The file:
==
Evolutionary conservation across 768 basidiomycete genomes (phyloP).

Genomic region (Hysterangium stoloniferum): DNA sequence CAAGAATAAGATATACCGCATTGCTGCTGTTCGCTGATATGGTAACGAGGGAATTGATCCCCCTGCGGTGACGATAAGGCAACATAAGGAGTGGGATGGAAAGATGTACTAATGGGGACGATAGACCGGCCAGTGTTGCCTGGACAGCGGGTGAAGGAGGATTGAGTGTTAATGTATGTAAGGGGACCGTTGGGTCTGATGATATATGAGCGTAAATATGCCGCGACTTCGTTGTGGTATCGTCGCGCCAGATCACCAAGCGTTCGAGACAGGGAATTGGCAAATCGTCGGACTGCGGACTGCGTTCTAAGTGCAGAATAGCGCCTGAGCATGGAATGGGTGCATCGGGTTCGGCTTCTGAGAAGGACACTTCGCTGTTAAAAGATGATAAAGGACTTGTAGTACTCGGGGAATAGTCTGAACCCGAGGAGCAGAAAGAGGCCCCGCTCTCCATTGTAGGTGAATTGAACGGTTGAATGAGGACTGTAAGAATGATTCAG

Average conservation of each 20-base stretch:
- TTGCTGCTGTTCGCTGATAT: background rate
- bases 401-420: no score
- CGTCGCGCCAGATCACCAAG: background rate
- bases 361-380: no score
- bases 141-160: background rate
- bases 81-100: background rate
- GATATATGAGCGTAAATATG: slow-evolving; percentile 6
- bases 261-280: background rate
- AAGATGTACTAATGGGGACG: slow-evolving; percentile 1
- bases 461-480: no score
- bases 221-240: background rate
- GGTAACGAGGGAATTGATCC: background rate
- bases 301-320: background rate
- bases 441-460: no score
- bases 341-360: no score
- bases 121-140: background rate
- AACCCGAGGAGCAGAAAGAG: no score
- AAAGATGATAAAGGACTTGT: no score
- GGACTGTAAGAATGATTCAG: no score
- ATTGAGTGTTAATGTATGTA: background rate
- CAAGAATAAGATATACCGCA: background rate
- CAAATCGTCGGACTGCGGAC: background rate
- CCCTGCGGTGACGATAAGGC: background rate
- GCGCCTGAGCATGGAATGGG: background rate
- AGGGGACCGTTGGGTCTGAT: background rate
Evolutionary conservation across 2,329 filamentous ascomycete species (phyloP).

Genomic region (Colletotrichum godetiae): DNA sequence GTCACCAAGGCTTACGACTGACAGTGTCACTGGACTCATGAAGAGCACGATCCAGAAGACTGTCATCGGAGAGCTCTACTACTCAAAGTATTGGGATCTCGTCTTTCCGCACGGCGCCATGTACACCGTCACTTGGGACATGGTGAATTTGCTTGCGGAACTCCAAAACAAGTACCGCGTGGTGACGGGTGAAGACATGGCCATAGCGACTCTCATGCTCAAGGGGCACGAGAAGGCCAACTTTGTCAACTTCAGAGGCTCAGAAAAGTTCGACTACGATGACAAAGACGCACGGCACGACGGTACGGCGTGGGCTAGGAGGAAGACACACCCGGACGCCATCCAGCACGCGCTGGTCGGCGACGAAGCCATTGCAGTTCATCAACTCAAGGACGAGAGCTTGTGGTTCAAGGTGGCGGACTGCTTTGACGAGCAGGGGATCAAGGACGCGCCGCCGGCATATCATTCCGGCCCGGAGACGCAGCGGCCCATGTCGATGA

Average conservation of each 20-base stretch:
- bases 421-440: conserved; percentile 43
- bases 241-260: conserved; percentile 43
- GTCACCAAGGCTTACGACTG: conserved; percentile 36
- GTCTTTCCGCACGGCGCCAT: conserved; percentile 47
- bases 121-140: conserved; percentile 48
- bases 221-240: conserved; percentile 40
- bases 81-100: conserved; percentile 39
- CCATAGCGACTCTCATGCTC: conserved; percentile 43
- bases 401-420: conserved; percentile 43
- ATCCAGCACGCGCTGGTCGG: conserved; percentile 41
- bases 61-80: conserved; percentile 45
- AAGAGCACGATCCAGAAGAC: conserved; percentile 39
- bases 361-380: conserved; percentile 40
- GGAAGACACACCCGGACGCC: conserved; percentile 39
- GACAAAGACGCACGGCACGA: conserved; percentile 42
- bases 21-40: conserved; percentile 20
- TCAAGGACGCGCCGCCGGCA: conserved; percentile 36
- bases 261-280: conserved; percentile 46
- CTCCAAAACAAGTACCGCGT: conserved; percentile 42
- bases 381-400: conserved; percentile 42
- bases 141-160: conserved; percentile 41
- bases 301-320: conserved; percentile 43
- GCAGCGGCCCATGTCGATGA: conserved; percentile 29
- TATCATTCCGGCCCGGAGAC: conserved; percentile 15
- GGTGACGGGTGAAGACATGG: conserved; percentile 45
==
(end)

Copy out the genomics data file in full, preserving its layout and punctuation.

Evolutionary conservation across 768 basidiomycete genomes (phyloP).

Genomic region (Hysterangium stoloniferum): DNA sequence CAAGAATAAGATATACCGCATTGCTGCTGTTCGCTGATATGGTAACGAGGGAATTGATCCCCCTGCGGTGACGATAAGGCAACATAAGGAGTGGGATGGAAAGATGTACTAATGGGGACGATAGACCGGCCAGTGTTGCCTGGACAGCGGGTGAAGGAGGATTGAGTGTTAATGTATGTAAGGGGACCGTTGGGTCTGATGATATATGAGCGTAAATATGCCGCGACTTCGTTGTGGTATCGTCGCGCCAGATCACCAAGCGTTCGAGACAGGGAATTGGCAAATCGTCGGACTGCGGACTGCGTTCTAAGTGCAGAATAGCGCCTGAGCATGGAATGGGTGCATCGGGTTCGGCTTCTGAGAAGGACACTTCGCTGTTAAAAGATGATAAAGGACTTGTAGTACTCGGGGAATAGTCTGAACCCGAGGAGCAGAAAGAGGCCCCGCTCTCCATTGTAGGTGAATTGAACGGTTGAATGAGGACTGTAAGAATGATTCAG

Average conservation of each 20-base stretch:
- TTGCTGCTGTTCGCTGATAT: background rate
- bases 401-420: no score
- CGTCGCGCCAGATCACCAAG: background rate
- bases 361-380: no score
- bases 141-160: background rate
- bases 81-100: background rate
- GATATATGAGCGTAAATATG: slow-evolving; percentile 6
- bases 261-280: background rate
- AAGATGTACTAATGGGGACG: slow-evolving; percentile 1
- bases 461-480: no score
- bases 221-240: background rate
- GGTAACGAGGGAATTGATCC: background rate
- bases 301-320: background rate
- bases 441-460: no score
- bases 341-360: no score
- bases 121-140: background rate
- AACCCGAGGAGCAGAAAGAG: no score
- AAAGATGATAAAGGACTTGT: no score
- GGACTGTAAGAATGATTCAG: no score
- ATTGAGTGTTAATGTATGTA: background rate
- CAAGAATAAGATATACCGCA: background rate
- CAAATCGTCGGACTGCGGAC: background rate
- CCCTGCGGTGACGATAAGGC: background rate
- GCGCCTGAGCATGGAATGGG: background rate
- AGGGGACCGTTGGGTCTGAT: background rate
Evolutionary conservation across 2,329 filamentous ascomycete species (phyloP).

Genomic region (Colletotrichum godetiae): DNA sequence GTCACCAAGGCTTACGACTGACAGTGTCACTGGACTCATGAAGAGCACGATCCAGAAGACTGTCATCGGAGAGCTCTACTACTCAAAGTATTGGGATCTCGTCTTTCCGCACGGCGCCATGTACACCGTCACTTGGGACATGGTGAATTTGCTTGCGGAACTCCAAAACAAGTACCGCGTGGTGACGGGTGAAGACATGGCCATAGCGACTCTCATGCTCAAGGGGCACGAGAAGGCCAACTTTGTCAACTTCAGAGGCTCAGAAAAGTTCGACTACGATGACAAAGACGCACGGCACGACGGTACGGCGTGGGCTAGGAGGAAGACACACCCGGACGCCATCCAGCACGCGCTGGTCGGCGACGAAGCCATTGCAGTTCATCAACTCAAGGACGAGAGCTTGTGGTTCAAGGTGGCGGACTGCTTTGACGAGCAGGGGATCAAGGACGCGCCGCCGGCATATCATTCCGGCCCGGAGACGCAGCGGCCCATGTCGATGA

Average conservation of each 20-base stretch:
- bases 421-440: conserved; percentile 43
- bases 241-260: conserved; percentile 43
- GTCACCAAGGCTTACGACTG: conserved; percentile 36
- GTCTTTCCGCACGGCGCCAT: conserved; percentile 47
- bases 121-140: conserved; percentile 48
- bases 221-240: conserved; percentile 40
- bases 81-100: conserved; percentile 39
- CCATAGCGACTCTCATGCTC: conserved; percentile 43
- bases 401-420: conserved; percentile 43
- ATCCAGCACGCGCTGGTCGG: conserved; percentile 41
- bases 61-80: conserved; percentile 45
- AAGAGCACGATCCAGAAGAC: conserved; percentile 39
- bases 361-380: conserved; percentile 40
- GGAAGACACACCCGGACGCC: conserved; percentile 39
- GACAAAGACGCACGGCACGA: conserved; percentile 42
- bases 21-40: conserved; percentile 20
- TCAAGGACGCGCCGCCGGCA: conserved; percentile 36
- bases 261-280: conserved; percentile 46
- CTCCAAAACAAGTACCGCGT: conserved; percentile 42
- bases 381-400: conserved; percentile 42
- bases 141-160: conserved; percentile 41
- bases 301-320: conserved; percentile 43
- GCAGCGGCCCATGTCGATGA: conserved; percentile 29
- TATCATTCCGGCCCGGAGAC: conserved; percentile 15
- GGTGACGGGTGAAGACATGG: conserved; percentile 45